Now, back to the S&P. The benchmark index is full of contrasts in 2020. As you know, the tech components are flying high. Meanwhile, energy (-37%) and finance (-24%) have been a huge drag.

Looking forward, the second half could be an even more volatile one than the first. The first major test of investor sentiment comes tomorrow with the June jobs report. And, further out, we have the elections.

It wouldn’t be a surprise if the most cautious investors were to sit it out until the data improves and the political picture clears up.

***

Have a nice day, everyone. I’ll see you here tomorrow… And, a reminder: the U.S. markets are closed on Friday for the Independence Day holiday, so there will be no Bull Sheet newsletter on Friday.

Bernhard Warner
@BernhardWarner
Bernhard.Warner@Fortune.com

A note from my Fortune colleagues on a timely new initiative:

Many companies are speaking out against racial injustices right now. But how do they fare in their own workplaces? Black employees in the corporate world, we want to hear from you: Please submit your anonymous thoughts and anecdotes here. https://bit.ly/WorkingWhileBlack

As always, you can write to bullsheet@fortune.com or reply to this email with suggestions and feedback.

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Russian hackers are trying to take advantage of the millions of employees working from home because of shelter-in-place orders.

Security firm Symantec said this week that it had discovered and then notified businesses that the Russian hacking group Evil Corp has been targeting remote employees with so-called ransomware attacks.

In a typical ransomware attack, criminals send victims an email—often created to look like it’s from a colleague—that contains a link to a malicious site. When users access the fraudulent site, criminals can then take over their computers and demand payment—typically in cryptocurrency like Bitcoin—to regain control of their devices.

In the case of Evil Corp’s ransomware attack, Symantec said the hackers wanted to “cripple” a company’s “IT infrastructure by encrypting most of their computers and servers in order to demand a multimillion-dollar ransom.”

Symantec said that 31 U.S.-based organizations were compromised in the latest series of attacks, “eight of which are Fortune 500 companies.” The security firm did not reveal the names of the impacted organizations nor whether they paid any ransoms. The security firm said that while the hackers “breached the networks of targeted organizations,” the criminals were only “in the process of laying the groundwork for staging ransomware attacks,” implying that they didn’t complete their intended extortion plans.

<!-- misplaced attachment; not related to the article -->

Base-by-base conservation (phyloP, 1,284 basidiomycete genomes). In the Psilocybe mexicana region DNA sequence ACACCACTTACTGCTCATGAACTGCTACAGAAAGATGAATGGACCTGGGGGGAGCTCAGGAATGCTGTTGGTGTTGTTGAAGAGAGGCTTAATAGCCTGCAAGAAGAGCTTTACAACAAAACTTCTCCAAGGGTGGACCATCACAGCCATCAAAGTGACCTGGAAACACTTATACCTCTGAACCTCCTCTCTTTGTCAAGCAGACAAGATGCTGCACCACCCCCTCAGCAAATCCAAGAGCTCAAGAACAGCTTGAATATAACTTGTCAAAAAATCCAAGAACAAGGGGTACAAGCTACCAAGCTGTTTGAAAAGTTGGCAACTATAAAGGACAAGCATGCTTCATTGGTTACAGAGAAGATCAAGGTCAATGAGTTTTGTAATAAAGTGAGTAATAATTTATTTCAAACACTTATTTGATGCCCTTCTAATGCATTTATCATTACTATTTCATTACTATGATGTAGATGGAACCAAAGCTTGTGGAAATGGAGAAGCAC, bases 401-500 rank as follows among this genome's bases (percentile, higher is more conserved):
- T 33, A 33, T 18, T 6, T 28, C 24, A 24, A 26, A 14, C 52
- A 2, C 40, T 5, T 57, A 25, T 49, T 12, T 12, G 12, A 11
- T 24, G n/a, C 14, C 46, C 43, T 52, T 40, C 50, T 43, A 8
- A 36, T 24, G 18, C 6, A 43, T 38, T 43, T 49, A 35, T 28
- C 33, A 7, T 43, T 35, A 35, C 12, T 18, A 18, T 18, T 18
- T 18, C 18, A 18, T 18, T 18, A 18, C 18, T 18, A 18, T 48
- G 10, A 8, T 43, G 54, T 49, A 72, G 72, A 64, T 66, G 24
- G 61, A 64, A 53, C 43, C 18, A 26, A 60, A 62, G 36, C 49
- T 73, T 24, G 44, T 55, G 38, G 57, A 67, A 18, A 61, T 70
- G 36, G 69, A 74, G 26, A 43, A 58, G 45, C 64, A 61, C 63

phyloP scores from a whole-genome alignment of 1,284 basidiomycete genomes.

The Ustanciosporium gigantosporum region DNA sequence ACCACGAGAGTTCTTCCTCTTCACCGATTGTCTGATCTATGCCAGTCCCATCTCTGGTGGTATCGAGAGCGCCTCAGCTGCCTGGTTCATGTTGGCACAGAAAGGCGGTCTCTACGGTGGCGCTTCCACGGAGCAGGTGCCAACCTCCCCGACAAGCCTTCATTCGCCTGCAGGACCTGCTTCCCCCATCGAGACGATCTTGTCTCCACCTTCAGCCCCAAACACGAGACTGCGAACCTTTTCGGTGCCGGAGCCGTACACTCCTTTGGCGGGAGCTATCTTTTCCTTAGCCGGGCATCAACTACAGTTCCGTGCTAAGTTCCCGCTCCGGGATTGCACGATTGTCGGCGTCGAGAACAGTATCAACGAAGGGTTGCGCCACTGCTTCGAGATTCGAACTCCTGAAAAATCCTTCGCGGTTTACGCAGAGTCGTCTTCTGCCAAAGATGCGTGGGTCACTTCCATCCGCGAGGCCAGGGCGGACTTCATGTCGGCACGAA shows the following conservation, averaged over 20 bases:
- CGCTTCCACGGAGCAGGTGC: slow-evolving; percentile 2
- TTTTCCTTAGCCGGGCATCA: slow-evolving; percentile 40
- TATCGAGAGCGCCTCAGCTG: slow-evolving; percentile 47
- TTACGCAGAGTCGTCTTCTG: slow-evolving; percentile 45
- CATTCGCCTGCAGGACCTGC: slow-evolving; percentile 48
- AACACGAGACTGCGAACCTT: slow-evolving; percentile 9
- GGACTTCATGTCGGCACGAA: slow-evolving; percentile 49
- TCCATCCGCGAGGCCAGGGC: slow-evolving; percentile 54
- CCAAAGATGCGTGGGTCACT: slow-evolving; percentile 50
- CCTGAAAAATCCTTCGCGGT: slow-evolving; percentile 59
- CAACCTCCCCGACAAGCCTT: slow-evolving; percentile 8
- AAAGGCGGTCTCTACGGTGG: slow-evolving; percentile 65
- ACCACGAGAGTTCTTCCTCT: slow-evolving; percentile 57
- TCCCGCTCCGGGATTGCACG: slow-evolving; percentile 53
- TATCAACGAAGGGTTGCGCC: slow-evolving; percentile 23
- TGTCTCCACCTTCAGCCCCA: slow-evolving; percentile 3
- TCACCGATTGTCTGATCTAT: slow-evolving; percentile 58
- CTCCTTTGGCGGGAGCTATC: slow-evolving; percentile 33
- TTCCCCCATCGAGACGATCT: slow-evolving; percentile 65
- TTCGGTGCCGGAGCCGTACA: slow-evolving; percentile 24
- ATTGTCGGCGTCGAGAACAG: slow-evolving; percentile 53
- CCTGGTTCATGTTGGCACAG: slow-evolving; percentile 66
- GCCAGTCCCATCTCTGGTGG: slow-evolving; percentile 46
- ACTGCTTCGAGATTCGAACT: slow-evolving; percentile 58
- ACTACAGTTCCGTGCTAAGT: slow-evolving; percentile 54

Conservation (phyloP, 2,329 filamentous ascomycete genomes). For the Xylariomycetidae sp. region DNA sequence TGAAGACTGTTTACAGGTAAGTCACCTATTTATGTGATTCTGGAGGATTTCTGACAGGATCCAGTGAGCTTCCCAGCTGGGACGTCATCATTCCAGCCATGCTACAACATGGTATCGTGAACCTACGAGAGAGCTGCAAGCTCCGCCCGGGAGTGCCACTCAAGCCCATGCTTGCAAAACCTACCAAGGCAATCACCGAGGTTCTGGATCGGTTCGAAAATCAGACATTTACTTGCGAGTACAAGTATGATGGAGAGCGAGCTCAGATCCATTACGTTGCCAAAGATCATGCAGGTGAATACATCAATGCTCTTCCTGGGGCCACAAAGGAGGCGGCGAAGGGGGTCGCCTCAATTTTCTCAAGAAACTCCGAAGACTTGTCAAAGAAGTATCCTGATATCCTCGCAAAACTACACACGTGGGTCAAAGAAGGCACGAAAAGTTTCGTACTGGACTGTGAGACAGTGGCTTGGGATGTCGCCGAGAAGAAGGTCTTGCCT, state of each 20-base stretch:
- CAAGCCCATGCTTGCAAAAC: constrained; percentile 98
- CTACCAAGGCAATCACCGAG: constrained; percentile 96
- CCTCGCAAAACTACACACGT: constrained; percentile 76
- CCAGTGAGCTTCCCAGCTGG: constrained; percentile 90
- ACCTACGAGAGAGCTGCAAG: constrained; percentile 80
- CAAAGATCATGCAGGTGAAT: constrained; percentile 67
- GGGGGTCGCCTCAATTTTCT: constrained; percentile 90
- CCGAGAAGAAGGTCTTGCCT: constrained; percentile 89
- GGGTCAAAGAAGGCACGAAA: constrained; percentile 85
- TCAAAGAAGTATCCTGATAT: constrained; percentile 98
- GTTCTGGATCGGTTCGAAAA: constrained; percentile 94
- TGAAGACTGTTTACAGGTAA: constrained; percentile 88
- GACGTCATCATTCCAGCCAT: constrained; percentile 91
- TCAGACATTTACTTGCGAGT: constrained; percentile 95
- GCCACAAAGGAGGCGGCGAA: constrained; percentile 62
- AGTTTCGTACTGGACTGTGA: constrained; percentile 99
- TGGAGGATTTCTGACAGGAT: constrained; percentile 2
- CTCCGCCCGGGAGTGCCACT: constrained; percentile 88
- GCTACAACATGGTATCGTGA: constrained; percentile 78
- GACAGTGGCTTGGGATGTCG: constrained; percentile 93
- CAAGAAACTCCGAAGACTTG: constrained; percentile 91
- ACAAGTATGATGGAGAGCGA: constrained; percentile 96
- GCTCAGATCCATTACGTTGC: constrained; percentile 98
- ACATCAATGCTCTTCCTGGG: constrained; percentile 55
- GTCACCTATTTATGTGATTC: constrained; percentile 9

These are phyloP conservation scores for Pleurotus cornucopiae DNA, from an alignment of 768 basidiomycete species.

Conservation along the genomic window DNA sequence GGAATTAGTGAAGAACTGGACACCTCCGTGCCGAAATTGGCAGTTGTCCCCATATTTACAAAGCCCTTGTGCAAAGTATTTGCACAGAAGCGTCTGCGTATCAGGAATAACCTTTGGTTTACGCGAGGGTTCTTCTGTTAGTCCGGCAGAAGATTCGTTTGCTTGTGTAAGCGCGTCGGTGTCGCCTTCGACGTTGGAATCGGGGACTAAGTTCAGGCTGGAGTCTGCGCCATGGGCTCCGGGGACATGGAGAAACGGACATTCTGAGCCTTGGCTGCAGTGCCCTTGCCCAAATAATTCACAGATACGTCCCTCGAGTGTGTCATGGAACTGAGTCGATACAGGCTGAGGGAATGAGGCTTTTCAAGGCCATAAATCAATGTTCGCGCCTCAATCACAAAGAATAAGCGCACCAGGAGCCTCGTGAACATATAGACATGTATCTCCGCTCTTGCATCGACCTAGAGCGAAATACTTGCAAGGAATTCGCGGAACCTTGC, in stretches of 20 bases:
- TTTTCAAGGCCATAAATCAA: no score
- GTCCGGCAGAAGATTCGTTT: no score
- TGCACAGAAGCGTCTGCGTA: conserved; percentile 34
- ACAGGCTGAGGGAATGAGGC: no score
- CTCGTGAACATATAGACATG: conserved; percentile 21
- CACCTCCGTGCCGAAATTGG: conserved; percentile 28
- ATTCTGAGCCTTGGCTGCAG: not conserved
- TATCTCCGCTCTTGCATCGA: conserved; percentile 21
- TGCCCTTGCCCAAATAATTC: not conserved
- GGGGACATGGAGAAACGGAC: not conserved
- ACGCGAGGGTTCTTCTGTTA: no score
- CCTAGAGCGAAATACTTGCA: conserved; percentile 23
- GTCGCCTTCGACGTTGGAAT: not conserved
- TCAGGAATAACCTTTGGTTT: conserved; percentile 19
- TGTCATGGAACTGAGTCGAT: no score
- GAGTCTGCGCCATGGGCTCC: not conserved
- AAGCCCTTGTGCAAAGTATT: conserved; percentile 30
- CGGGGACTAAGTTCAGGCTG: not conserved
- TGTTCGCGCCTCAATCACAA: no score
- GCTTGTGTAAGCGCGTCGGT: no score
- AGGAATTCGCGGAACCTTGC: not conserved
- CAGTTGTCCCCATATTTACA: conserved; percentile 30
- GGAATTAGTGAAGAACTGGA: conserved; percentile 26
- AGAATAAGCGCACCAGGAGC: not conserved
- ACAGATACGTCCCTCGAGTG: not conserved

This recent hacking attempt used a specific type of ransomware known as WastedLocker, which Symantec said was developed by Evil Corp. Two of Evil Corp’s alleged members have been previously charged by the U.S. Department of Justice for a separate “decade-long cybercrime spree” affecting unspecified banks and financial firms, Symantec said.

Eric Chien, Symantec’s technical director, said in an interview with the New York Times, that hackers were able to launch ransomware attacks on workers via malware that “was deployed on common websites and even one news site,” without describing those compromised websites containing the malicious code. From those compromised websites, users inadvertently downloaded a bogus software update that installs the malware onto their computers.

That malware inspects people’s computers to see if they have installed a corporate virtual private network, or VPN, that businesses typically require their remote employees to use in order to access sensitive corporate data. The malware learns the name of the employee’s company from the VPN and is then able to infect people’s computers once those workers visit another website.

“Once the machine is reconnected to the corporate network, the code is deployed, in hopes of gaining access to corporate systems,” the Times said.

More must-read tech coverage from Fortune:

  • A new coating could protect ATMs from spreading diseases like COVID-19. But will it work?
  • George Floyd protests, coronavirus face masks pose challenges for facial recognition
  • E-book reading is booming during the coronavirus pandemic
  • Can Nikola Motor’s big battery promises be true?
  • Big investors like Bitcoin for the wrong reason